Empowering your PAC committees, Med Exec teams and provider champions with this data enables identification of those needing help, those excelling who can share successes, and those who work long and hard though remaining quieter in the field.
Epic’s Revenue Guardian is a tool on the revenue cycle side to aid in preventing revenue leakage. Revenue Guardian is a secondary check of the system to prevent lost revenue, missing charges, and target areas you know your organization needs to keep a close eye on. (Epic also announced a new Payment Guardian expected soon.)
Simple build checks Epic provides includes evaluating claims to ensure there is a contrast charge, missing observation charges, or even missing rev 391 rev codes. Epic uses the best practice advisory functionality many organizations are familiar with to accomplish these checks. As of a few weeks ago, there were 25 examples in Epic’s foundation system, though now we have over 100 pre-built examples to leverage. Requirements to implement are to have Epic’s HB module as well as either EpicCare Ambulatory or Epic Inpatient. Revenue Guardian checks are only for hospital accounts and hospital billing charges at this time. While you can configure these checks to trigger a DNB, this should be carefully discussed with your revenue integrity lead and team.
Reports, workqueues and other data can be produced from these checks, with the goal of eliminating revenue leakage and improving front and back-end training where missing charges can be automated or corrected by workflow. Putting the appropriate governance into play to support the check findings is essential to turning the data into action.
We at Culbert are excited that we’ve been able to help organizations implement and draw conclusions to forward progress from both the PEP reports and implementation as well as through Revenue Guardian installs.
Culbert works with organizations from design, build, testing and training of both tools. We’re excited to share lessons learned and continue to help organizations empower staff to be more productive, happy and efficient in caring for patients and their caregivers.
Assembling a “Dream Team” for GE CBO Implementation
By Kiera O’Neil
Culbert recently engaged with a client to assist them with their new GE CBO implementation. This client had never embarked on a project of this magnitude prior to this. Adding to the multitude of challenges, this client has a unique patient base, regularly accepting patients from all 50 states and policies that prohibit all patient billing. This client is implementing the Combined Business Office application, but currently has two separate and distinct billing offices. Adding to the complexity is the policy that all charges must be reviewed to ensure they are not related to a research study or grant. And, this new implementation will include a charge interface from the clinical system that did not previously interface with the legacy practice management and hospital patient accounting systems.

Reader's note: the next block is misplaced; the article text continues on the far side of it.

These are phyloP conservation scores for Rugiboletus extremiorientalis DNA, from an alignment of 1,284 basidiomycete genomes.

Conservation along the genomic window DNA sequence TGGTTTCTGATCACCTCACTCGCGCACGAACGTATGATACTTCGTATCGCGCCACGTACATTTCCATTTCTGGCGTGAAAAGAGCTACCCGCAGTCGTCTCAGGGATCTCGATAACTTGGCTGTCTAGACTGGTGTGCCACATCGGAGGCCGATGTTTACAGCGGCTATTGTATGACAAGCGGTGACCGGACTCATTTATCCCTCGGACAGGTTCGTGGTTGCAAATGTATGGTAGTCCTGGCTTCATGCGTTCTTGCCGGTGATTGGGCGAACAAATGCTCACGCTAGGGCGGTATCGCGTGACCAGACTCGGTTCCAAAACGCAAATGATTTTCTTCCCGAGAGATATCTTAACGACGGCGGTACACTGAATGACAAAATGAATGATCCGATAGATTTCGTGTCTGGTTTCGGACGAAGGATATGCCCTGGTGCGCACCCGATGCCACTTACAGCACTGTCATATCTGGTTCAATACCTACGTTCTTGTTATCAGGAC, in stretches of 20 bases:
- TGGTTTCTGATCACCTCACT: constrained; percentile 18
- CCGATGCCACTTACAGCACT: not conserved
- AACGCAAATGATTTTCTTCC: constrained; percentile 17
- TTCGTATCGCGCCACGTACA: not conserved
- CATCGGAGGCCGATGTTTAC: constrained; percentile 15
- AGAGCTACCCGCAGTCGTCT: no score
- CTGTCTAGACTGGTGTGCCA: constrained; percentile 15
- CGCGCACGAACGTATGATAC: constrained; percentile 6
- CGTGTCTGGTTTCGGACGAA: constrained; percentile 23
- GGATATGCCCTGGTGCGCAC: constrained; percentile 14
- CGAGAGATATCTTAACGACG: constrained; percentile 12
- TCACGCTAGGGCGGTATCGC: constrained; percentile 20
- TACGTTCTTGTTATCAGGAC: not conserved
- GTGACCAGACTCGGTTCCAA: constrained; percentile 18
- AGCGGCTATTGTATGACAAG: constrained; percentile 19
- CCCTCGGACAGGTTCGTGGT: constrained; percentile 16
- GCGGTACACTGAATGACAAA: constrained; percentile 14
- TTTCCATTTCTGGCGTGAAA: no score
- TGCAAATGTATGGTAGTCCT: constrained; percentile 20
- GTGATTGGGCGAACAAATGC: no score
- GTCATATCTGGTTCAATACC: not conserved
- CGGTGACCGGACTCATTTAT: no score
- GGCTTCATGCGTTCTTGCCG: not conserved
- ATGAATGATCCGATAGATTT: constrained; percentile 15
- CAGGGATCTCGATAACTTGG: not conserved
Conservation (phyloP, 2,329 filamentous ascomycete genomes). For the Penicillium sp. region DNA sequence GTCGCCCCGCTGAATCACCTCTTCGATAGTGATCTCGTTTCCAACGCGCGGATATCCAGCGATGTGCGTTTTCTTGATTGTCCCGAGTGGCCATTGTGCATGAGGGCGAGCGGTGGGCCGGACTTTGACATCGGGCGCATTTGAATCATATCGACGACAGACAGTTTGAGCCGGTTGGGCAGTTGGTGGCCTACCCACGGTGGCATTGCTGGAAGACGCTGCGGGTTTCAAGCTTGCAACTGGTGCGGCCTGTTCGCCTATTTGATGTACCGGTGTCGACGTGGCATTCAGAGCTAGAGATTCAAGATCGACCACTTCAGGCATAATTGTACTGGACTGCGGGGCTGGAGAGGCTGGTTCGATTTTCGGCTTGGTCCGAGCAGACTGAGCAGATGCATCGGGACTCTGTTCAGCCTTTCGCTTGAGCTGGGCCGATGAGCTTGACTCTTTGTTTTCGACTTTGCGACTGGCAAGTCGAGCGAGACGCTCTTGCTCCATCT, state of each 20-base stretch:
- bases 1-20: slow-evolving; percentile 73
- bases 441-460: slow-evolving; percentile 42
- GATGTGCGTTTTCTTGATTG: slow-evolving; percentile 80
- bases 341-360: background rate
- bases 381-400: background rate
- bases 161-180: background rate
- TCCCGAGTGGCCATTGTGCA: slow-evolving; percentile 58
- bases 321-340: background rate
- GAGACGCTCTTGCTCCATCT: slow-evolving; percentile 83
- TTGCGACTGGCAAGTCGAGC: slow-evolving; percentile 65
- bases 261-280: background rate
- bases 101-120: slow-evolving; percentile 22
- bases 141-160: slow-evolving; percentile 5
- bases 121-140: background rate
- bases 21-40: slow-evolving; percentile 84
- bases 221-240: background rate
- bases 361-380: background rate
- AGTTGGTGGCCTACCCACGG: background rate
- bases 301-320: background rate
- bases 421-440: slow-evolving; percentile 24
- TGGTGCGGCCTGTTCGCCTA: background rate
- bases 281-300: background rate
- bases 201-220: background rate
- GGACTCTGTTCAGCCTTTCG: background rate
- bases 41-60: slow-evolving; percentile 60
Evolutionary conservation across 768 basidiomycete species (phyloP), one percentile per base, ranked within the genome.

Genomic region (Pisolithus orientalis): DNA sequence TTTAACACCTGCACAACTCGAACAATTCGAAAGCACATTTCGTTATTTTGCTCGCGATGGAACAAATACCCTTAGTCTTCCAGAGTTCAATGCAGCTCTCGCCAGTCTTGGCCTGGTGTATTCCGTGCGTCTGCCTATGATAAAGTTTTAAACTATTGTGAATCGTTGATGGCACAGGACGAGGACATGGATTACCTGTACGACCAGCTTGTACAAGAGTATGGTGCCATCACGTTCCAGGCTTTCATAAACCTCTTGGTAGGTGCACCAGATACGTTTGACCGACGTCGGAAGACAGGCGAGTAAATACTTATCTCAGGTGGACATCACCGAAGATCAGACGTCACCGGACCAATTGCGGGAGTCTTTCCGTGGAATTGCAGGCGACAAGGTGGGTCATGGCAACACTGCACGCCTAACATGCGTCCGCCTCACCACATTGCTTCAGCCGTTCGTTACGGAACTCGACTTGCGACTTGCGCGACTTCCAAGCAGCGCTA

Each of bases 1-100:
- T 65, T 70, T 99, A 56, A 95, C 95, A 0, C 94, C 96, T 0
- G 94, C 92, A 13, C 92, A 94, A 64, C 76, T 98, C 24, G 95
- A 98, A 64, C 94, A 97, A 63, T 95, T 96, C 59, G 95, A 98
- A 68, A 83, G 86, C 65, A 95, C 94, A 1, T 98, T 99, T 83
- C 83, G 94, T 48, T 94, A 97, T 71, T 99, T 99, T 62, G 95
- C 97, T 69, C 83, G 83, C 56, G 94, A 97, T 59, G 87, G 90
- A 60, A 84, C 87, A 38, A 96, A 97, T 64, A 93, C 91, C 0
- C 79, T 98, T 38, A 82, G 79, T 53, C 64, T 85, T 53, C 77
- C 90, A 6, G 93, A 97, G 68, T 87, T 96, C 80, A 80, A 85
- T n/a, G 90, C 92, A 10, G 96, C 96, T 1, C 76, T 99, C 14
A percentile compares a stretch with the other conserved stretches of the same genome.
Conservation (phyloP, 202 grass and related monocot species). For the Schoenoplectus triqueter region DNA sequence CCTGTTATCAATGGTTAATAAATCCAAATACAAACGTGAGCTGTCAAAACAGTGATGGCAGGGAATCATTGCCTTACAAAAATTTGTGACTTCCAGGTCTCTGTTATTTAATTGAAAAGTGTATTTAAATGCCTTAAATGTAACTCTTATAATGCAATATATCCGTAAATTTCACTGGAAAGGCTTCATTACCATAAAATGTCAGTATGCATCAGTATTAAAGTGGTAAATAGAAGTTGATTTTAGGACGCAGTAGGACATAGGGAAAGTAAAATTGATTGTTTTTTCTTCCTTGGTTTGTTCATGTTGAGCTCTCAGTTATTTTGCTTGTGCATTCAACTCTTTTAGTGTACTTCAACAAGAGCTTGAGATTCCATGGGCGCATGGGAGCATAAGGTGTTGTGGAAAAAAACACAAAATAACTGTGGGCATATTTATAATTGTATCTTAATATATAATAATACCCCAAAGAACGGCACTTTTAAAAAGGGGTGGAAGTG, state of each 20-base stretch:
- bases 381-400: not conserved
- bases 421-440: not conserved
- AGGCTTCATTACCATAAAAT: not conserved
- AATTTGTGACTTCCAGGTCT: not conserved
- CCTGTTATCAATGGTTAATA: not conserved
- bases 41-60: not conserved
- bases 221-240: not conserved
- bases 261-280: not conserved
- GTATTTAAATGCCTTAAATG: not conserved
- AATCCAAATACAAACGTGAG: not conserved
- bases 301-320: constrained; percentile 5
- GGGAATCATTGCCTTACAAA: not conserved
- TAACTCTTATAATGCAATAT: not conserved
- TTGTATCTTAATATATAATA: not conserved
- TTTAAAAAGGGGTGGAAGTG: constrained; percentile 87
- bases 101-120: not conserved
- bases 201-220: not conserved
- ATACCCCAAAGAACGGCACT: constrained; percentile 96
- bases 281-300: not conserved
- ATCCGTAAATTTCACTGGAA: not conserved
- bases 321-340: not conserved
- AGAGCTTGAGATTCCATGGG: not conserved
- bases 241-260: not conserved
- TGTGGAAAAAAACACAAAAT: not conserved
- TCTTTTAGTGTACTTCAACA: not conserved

Assembling a team to complete a big implementation is challenging to many organizations. Maintaining day-to-day responsibilities, managing a large-scale project with many resources, learning a new system, assembling decision makers to make key decisions, building, testing, and training are all key tasks that need to occur during this 18-month time line. Organizations need to make the decision on whether to handle all these responsibilities internally or seek external resources. Relying too heavily on internal resources can create a great strain on already stretched resources, but relying too heavily on external resources can create a knowledge vacuum when the project ends. This organization made the decision to utilize key internal resources for critical decision making and build work, but partnered with Culbert to help lead many of these critical tasks. By partnering with Culbert the client is making sure there is 100% focused attention on these critical roles:
Project Manager – Managing the large scale implementation of a new system requires the precise calibration and execution of all tasks on the project. Frequently there are multiple project managers leading this effort. The vendor will assign a project manager to make sure the overall project milestones are being met and all vendor tasks are on schedule. Also critical to the success of the project is the project manager on the client side to manage all the tasks delegated to the client. Both project managers must align themselves to the same milestones and deadlines.